Talk is in the air, but it’s not to the liking of eurozone Nannycrats. Please consider Idiosyncratic Risk Looms For Greek Assets, Citi Says.
Citi Research said in a note today that: “Possible deadlock in the early-2015 vote among MPs to choose the next Greek President could trigger early national parliamentary elections in Greece in spring 2015, in our view, with a distinct possibility that the next government will be led by the opposition, anti-bailout party Syriza.”
Syriza has gained seats in the European Parliament, with one more than the ruling New Democracy party of Prime Minister Antonis Samaras. Syriza’s leader, Alexis Tsipras, has campaigned against budget cuts tied to Greece’s 240 billion euro ($303 billion) bailout from the International Monetary fund and Euro area. Tsipras and Syriza have been calling for immediate national elections since May.
Syriza’s Leader Could Win the Next Election
The Economist spells things out a bit more clearly in Syriza’s Leader Could Win the Next Election.
Talk of an early general election is in the air: New Democracy and the PanHellenic Socialist Movement need 180 votes in parliament next February to choose a new president to replace the incumbent, Karolos Papoulias, who is retiring from politics. With only 154 lawmakers between them, it will be a struggle to round up the extra votes from a pool of fractious independents and moderate left-wingers. If they fail, an early general election will be held. Mr Tsipras is in pole position to win.
Three recent opinion polls showed Syriza’s lead over New Democracy widening to up to five percentage points, which, if replicated at a general election, would leave Syriza just ten seats short of a parliamentary majority. One of the latest polls, published on September 27th, shocked the government: it gave Syriza a lead of 11 percentage points over New Democracy.
Mr Tsipras is no longer pledging to rip up Greece’s bail-out agreement, yet many are still suspicious of his new €11 billion ($14 billion) tax-and-spend economic programme. It calls, among other things, for restoring the minimum monthly salary to €750 (about 60% higher than the average salary now being paid by cash-strapped private employers), cracking down on tax evasion, creating 300,000 new jobs and restoring Christmas bonuses for pensioners. “It’s much too good to be true,” sighed Koula Peristeri, an unemployed factory worker who nonetheless supports Syriza.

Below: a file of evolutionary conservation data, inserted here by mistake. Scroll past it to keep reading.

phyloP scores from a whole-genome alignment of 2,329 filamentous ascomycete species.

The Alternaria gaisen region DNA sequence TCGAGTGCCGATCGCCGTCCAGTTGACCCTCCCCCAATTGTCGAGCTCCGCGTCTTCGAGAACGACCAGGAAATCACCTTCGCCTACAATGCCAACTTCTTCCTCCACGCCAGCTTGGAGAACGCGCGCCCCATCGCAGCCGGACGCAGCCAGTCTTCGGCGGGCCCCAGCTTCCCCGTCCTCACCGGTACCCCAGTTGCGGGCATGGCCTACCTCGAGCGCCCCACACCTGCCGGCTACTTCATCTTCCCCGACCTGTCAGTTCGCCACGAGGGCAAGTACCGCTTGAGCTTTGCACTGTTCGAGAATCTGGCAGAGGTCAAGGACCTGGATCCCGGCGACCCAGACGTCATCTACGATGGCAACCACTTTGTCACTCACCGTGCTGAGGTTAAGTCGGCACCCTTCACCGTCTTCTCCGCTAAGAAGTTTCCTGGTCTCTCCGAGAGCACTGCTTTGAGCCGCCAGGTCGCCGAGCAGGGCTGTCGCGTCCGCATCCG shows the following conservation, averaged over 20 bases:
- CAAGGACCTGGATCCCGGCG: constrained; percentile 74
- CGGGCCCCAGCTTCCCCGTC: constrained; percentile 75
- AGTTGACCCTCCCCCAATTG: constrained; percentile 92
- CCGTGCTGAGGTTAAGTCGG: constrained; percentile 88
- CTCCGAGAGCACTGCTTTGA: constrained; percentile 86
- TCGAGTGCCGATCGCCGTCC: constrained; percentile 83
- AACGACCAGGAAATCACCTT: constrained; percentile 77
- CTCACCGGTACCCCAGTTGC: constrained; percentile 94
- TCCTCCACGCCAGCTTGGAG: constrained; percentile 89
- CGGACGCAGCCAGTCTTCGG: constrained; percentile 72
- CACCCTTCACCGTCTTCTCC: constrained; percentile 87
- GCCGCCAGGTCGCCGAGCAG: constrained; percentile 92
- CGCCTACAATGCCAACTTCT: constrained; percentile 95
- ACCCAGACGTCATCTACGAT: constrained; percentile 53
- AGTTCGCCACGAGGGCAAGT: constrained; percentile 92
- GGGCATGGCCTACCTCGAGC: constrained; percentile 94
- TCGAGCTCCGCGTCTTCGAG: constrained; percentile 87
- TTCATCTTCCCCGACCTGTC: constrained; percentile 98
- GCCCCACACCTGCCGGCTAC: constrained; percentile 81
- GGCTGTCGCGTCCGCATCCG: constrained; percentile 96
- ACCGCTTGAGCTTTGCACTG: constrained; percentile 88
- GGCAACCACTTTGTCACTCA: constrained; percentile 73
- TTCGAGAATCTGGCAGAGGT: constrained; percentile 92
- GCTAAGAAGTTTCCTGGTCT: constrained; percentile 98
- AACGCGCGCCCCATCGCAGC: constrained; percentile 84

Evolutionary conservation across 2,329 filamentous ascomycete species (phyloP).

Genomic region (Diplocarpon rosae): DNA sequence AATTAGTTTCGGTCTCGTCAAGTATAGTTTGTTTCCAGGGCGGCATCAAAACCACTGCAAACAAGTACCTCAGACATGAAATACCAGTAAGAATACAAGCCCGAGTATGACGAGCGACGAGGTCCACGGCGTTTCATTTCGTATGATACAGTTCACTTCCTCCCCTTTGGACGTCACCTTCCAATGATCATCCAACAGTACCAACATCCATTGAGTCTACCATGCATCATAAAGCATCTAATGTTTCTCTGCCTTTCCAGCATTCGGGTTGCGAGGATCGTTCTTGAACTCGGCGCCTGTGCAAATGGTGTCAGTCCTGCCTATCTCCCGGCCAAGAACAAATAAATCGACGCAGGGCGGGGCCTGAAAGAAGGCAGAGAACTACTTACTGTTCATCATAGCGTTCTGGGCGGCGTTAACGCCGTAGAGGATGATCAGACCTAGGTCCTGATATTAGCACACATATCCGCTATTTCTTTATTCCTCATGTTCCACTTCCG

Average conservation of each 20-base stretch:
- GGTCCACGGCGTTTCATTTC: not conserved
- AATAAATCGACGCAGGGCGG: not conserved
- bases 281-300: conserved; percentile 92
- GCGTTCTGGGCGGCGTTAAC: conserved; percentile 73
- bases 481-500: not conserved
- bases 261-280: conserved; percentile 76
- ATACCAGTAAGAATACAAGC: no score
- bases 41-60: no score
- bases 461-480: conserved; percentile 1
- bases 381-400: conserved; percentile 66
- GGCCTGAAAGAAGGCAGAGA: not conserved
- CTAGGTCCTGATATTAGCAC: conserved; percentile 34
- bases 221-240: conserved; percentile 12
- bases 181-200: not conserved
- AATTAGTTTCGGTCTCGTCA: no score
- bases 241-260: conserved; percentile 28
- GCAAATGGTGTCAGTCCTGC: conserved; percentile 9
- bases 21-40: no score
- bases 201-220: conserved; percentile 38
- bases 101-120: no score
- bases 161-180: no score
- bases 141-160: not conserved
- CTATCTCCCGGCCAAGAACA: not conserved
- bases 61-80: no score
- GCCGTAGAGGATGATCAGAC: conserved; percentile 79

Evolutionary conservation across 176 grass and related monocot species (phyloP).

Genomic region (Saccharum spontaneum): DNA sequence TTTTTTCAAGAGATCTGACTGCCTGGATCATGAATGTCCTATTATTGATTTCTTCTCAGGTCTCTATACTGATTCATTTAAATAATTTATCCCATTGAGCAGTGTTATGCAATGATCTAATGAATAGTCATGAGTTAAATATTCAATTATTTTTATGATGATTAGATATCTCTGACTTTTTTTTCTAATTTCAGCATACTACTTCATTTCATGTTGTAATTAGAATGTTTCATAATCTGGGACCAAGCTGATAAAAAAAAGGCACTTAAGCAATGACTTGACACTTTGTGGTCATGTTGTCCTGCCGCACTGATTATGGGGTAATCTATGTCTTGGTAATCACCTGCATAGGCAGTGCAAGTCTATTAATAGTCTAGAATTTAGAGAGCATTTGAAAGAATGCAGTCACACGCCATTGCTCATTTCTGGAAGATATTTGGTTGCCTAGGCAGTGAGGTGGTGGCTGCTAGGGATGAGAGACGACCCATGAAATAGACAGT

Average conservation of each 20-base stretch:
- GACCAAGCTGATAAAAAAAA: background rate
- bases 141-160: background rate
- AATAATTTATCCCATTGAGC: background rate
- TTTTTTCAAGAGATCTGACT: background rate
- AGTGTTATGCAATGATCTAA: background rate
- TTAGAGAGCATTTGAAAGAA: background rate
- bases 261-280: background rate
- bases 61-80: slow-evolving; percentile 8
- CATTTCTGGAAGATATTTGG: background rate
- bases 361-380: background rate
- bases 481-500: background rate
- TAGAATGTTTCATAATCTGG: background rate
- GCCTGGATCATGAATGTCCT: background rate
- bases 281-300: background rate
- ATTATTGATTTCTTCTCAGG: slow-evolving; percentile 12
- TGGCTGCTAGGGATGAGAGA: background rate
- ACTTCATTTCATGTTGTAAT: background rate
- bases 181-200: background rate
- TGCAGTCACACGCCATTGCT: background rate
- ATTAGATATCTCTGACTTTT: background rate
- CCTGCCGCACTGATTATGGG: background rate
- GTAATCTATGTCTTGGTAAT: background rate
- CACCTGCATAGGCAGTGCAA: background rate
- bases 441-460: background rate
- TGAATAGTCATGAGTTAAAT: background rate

Antonis Samaras, the centre-right prime minister, has riposted with his own promises. Next year’s budget will include tax breaks for hard-pressed households, including cuts in levies on property and heating fuel. There is even talk of reducing the corporate tax rate from 26% to 20%.
Mr Samaras would like to go further but he is constrained by the “troika” of bail-out monitors from the EU, the European Central Bank and IMF.
Promises Cannot Be Met
Both parties are making promises they cannot keep. There is no realistic way Samaras can keep his promises. If he could, he would have already.
And there is no realistic way for Tsipras to raise salaries by 60%. But that is precisely what people want to believe.
People Have Had Enough
The important factor is people have had enough, and when they have, the tendency is to vote out politicians who did not keep promises for the next set of leaders who also are 100% guaranteed to break promises.
Thus, if there is an early election, and that seems increasingly likely, Tsipras will win.
If so, please bear in mind that Greek Elections Rules are such that the overall winner, even by a slight plurality, gets an extra 50 seats in parliament. The law helps the party or coalition that wins a plurality to achieve an absolute majority (151 out of 300 parliamentary seats).
That is how Samaras came to rule, and it will be how Tsipras will come to rule unless early elections do not happen.
Primary Account Surplus
There are questions over accounting, but Greek Budget Records 1.2B Euro Primary Surplus in Jan-May.
A primary surplus is quite important. It means that Greece no longer needs external funding to pay its bills. Excluding the debt repayment program, Greece’s primary surplus totaled 1.6 billion euros.
If accurate, and sustainable, Greece is actually in a position to tell the Troika “Go to Hell” declaring all debt repayment null and void. Yet to do that, Greece would have to abandon the euro and put up with God knows what in sanction retaliations.
If Tsipras chooses that path, there is no way for salaries to rise 60% with the account surplus intact.
Which Promises will Tsipras Keep?
- Keep Greece on the Euro.
- Raise Pay by 60%.
- None of the Above.
I vote for door number 3. Time will tell.
Meanwhile, I have a musical tribute for the upcoming election.
Link if video does not play: Dionne Warwick – Promises, Promises
Mike “Mish” Shedlock